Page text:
Frank Duveneck (1848-1919) was born in Covington, Kentucky, the son of German immigrant Bernhard Decker. By the age of fifteen Frank had begun the study of art under the tutelage of a local painter, Johann Schmitt, and had been apprenticed to a German firm of church decorators. In 1869, he went abroad to study at the Royal Academy of Munich, where he learned a dark, realistic and direct style of painting. He subsequently became one of the young American painters—others were William Merritt Chase, John Henry Twachtman, Willis Seaver Adams and Walter Shirlaw—who in the 1870s overturned the traditions of the Hudson River School and started a new art movement characterized by a greater freedom of paint application.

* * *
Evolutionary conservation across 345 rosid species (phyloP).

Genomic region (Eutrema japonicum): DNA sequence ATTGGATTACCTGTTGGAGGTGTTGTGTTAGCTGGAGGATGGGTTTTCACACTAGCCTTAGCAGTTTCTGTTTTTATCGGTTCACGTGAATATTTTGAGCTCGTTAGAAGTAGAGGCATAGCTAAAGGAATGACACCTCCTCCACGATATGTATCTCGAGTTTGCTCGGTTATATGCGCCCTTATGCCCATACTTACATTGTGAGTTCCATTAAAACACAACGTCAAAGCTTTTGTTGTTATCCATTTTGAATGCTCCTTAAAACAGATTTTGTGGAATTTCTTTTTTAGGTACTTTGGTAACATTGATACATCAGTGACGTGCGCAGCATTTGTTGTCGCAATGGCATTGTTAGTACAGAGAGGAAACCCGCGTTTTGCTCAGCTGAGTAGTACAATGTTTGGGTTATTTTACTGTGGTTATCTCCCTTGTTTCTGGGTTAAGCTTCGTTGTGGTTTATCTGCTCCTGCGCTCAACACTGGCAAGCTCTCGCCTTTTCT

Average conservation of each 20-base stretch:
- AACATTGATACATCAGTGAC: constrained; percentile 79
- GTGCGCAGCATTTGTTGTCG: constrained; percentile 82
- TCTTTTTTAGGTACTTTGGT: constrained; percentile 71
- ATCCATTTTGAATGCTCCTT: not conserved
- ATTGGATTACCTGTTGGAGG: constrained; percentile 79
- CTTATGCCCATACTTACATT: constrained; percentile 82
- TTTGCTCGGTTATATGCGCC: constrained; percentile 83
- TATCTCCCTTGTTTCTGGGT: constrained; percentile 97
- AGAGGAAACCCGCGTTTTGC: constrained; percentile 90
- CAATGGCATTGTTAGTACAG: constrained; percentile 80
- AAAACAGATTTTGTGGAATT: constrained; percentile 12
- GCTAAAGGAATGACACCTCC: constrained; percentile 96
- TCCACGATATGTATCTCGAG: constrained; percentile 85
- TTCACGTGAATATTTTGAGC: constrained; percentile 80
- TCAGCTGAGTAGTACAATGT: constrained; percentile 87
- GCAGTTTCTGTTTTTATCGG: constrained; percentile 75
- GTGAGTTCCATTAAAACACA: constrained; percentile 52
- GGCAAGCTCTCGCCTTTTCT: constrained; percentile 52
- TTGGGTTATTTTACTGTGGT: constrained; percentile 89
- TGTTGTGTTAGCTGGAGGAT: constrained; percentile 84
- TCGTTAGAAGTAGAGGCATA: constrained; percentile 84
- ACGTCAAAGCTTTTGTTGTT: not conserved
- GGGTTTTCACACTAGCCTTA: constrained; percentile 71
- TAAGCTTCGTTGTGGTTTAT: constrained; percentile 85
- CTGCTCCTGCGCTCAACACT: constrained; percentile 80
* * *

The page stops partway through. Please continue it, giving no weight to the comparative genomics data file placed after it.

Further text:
Frank was instrumental in influencing many young and notable painters during his time at the Art Academy until his death. Artists are still inspired by his legacy today. Frank Duveneck’s paintings are in the collections of numerous museums and institutions. These include the National Portrait Gallery, Smithsonian American Art Museum, Metropolitan Museum of Art, Detroit Institute of Arts, Brooklyn Museum, Cincinnati Art Museum, Museum of Fine Arts Boston, Taft Museum of Art, Akron Art Museum, Corcoran Gallery of Art among others.
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